The Zentai Phenomenon: Serial Killer No. 2
By Jeffrey Bishop
The Zentai Phenomenon brings back the serial storytelling style, which peaked in popularity in the daily newspapers and weekly magazines of the early 20th Century, prior to the advent of a large and literate middle class and inexpensive printing of books — and particularly, of paperback books. This serial presents a standard Scurry Tails short story, but will do so over time between Oct. 14 and Nov. 1. The series will use a news clipping motif to “cover” the story in “real time” with the fictional events it represents. Come back often or click Follow below to be sure to receive each new posting in the story as it’s published!
Tell Time: 3 minutes 30 seconds
Scare Rating: 1/5 Ghosts
Material in Zentai Suits Offers Promise to Military, Medical Research
By Jack Johansen
ROCKVILLE, Md. (PA News, Oct. 22, 2012) — The break-through material behind a Halloween costume fad that is sweeping the nation holds incredible promise for a variety of industries, including the military and medicine.
The material in question is found in the colorful zentai full-body stocking costumes distributed by Xeno Imports. Beyond bright colors, a body-hugging fit and a full-body cut, no other zentai costume has the same characteristic material sought by leading researchers in a variety of fields.
While the military itself is being coy about its research, the applications of which would capitalize on the features of the material, analysts told us that the Xeno material has a host of possible military applications.
“We believe our armed forces are exploring the Zentai material for its potential in uniforms, from revolutionary new camouflage systems to lightweight body armor that can be integrated into regular uniforms instead of worn on top, where today’s systems weigh a soldier down and restrict movement,” said Tammy Johnson, senior analyst at the defense think tank PKI.
“We even hear that the Air Force is looking into the material as a skin for their aircraft,” Johnson added. “If the promise of the lightweight, strong and durable fabric holds true — especially if there is an added stealth benefit to its refractive powers — then we could see increases in speed and performance in these aircraft on a scale that would put us into a fifth generation of fighter jets — based on the skin alone.”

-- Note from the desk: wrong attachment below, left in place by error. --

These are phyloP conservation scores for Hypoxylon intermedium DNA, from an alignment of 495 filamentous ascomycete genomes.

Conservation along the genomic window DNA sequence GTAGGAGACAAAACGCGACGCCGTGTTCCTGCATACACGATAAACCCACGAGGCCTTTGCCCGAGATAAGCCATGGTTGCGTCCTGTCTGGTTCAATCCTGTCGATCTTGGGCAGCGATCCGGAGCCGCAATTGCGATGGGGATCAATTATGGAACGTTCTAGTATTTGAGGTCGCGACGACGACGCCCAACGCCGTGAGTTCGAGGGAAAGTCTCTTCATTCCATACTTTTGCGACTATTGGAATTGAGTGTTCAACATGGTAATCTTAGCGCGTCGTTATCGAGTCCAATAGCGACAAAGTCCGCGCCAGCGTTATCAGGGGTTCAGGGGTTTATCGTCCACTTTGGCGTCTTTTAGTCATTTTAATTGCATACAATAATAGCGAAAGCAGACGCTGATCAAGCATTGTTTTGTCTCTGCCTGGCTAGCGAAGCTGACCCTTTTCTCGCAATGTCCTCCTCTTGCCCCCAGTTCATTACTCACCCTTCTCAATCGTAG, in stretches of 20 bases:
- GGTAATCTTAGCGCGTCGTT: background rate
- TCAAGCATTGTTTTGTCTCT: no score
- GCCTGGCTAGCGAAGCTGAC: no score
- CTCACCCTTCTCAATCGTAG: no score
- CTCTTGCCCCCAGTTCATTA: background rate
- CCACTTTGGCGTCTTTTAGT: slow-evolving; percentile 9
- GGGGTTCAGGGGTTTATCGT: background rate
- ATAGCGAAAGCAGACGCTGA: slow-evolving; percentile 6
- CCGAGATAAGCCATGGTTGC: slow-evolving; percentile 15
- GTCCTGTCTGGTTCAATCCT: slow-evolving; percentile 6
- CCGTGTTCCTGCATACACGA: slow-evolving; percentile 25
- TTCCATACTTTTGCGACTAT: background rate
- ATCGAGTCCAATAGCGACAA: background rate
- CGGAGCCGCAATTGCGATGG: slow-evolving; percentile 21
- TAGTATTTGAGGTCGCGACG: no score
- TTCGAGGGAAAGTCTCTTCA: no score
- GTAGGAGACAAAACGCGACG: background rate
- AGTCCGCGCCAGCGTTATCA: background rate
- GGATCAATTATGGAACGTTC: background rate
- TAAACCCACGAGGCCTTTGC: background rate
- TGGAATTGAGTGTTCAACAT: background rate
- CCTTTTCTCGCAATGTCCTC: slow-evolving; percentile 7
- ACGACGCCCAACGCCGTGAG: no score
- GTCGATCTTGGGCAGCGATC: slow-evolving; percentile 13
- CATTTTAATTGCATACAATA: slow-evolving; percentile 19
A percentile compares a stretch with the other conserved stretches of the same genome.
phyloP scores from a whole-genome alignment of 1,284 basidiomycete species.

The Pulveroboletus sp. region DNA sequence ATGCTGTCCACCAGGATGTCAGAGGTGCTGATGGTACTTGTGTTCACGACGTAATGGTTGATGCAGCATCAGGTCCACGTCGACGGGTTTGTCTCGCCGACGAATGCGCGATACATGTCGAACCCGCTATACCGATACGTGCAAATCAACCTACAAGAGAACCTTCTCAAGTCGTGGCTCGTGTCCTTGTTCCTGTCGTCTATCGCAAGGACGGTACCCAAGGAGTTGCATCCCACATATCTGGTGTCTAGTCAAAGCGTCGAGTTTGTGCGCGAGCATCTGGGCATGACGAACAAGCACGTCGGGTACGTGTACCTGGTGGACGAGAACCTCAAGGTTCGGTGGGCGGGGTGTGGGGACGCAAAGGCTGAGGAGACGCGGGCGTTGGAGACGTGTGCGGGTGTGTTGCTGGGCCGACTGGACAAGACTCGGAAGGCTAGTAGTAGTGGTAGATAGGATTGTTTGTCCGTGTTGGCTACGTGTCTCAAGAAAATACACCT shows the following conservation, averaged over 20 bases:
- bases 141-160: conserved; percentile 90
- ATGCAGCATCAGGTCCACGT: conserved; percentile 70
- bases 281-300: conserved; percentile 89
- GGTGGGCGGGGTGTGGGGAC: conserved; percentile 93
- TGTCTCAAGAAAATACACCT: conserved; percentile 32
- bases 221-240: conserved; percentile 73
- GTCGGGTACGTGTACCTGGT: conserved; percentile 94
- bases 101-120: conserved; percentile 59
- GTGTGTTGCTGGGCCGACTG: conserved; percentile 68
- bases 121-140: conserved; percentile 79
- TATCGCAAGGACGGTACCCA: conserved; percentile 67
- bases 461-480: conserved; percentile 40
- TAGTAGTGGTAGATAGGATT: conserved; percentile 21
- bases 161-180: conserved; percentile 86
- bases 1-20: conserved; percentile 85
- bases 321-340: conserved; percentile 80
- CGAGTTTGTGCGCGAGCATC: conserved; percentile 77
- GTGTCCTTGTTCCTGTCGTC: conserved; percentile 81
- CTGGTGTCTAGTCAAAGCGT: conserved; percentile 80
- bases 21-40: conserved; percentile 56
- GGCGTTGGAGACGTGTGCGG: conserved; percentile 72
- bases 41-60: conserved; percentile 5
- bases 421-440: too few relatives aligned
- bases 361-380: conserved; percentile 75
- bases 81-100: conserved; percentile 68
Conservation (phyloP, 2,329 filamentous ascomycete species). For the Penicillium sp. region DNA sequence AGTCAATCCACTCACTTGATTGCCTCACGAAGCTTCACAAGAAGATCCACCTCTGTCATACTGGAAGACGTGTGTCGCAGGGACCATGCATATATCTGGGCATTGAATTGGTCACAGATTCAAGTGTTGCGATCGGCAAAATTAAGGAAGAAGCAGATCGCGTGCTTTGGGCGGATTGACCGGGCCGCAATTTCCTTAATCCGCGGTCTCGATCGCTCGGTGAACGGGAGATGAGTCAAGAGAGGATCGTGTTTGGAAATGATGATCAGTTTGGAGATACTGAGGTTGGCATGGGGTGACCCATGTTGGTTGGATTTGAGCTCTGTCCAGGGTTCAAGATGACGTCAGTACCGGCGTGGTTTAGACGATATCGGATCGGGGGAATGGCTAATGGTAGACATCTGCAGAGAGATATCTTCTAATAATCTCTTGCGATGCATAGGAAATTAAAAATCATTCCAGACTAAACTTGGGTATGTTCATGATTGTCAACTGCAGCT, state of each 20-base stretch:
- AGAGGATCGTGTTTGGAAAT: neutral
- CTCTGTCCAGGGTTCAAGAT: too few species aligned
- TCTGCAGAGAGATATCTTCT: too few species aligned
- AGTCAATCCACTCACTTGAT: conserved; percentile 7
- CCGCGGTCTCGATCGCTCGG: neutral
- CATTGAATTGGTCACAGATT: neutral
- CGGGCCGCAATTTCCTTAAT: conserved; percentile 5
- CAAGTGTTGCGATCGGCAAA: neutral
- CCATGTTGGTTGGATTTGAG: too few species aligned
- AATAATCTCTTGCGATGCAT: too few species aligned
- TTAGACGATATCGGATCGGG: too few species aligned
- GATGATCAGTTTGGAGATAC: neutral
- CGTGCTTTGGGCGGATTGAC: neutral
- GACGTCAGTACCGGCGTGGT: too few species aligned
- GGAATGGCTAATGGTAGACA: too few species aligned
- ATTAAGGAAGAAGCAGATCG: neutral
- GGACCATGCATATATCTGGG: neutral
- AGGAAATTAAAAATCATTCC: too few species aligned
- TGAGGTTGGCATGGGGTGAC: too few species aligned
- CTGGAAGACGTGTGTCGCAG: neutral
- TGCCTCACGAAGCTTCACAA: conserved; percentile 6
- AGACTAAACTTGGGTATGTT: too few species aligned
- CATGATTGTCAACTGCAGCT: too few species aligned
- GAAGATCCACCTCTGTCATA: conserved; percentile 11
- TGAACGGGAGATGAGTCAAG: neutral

Some had speculated that the mystery material originated in the defense arena and leaked into the commercial arena where it was quickly adopted by costumers, but Johnson refutes that.
“This is one of those rare instances where the commercial sector beat defense to a new technology,” she said. “Defense researchers around the globe — in Great Britain, Germany, Israel, Russia, Syria, India, China and Japan — are all experimenting with the material. They all know it has wide applicability, and all of them want to exploit it to a military advantage.”
Indeed, it’s perhaps demand by global military powers that is driving demand and keeping costumers short-handed this Halloween season.
Clinical researchers are also affecting supply and demand, by also exploring the possibilities of the cloth.
Reed Hoskins, a medical research fellow at Witt Maltheau Memorial Hospital in Baltimore, is exploring the fabric as a proxy for human skin for use in medical grafts and for suturing surgical and non-surgical wounds.
“It’s still early yet, but we’ve been able to show in a petri dish that natural skin accepts the Xeno graft,” said Hoskins. “This solution prevents taking natural skin from other parts of the body — which causes injury, risk of infection and disfigurement at that site.
“If it works in clinical trials, our next step will be to ensure we have proper zentai colors on hand to prevent a burn victim from having a big purple patch on his face for the rest of his life,” he added.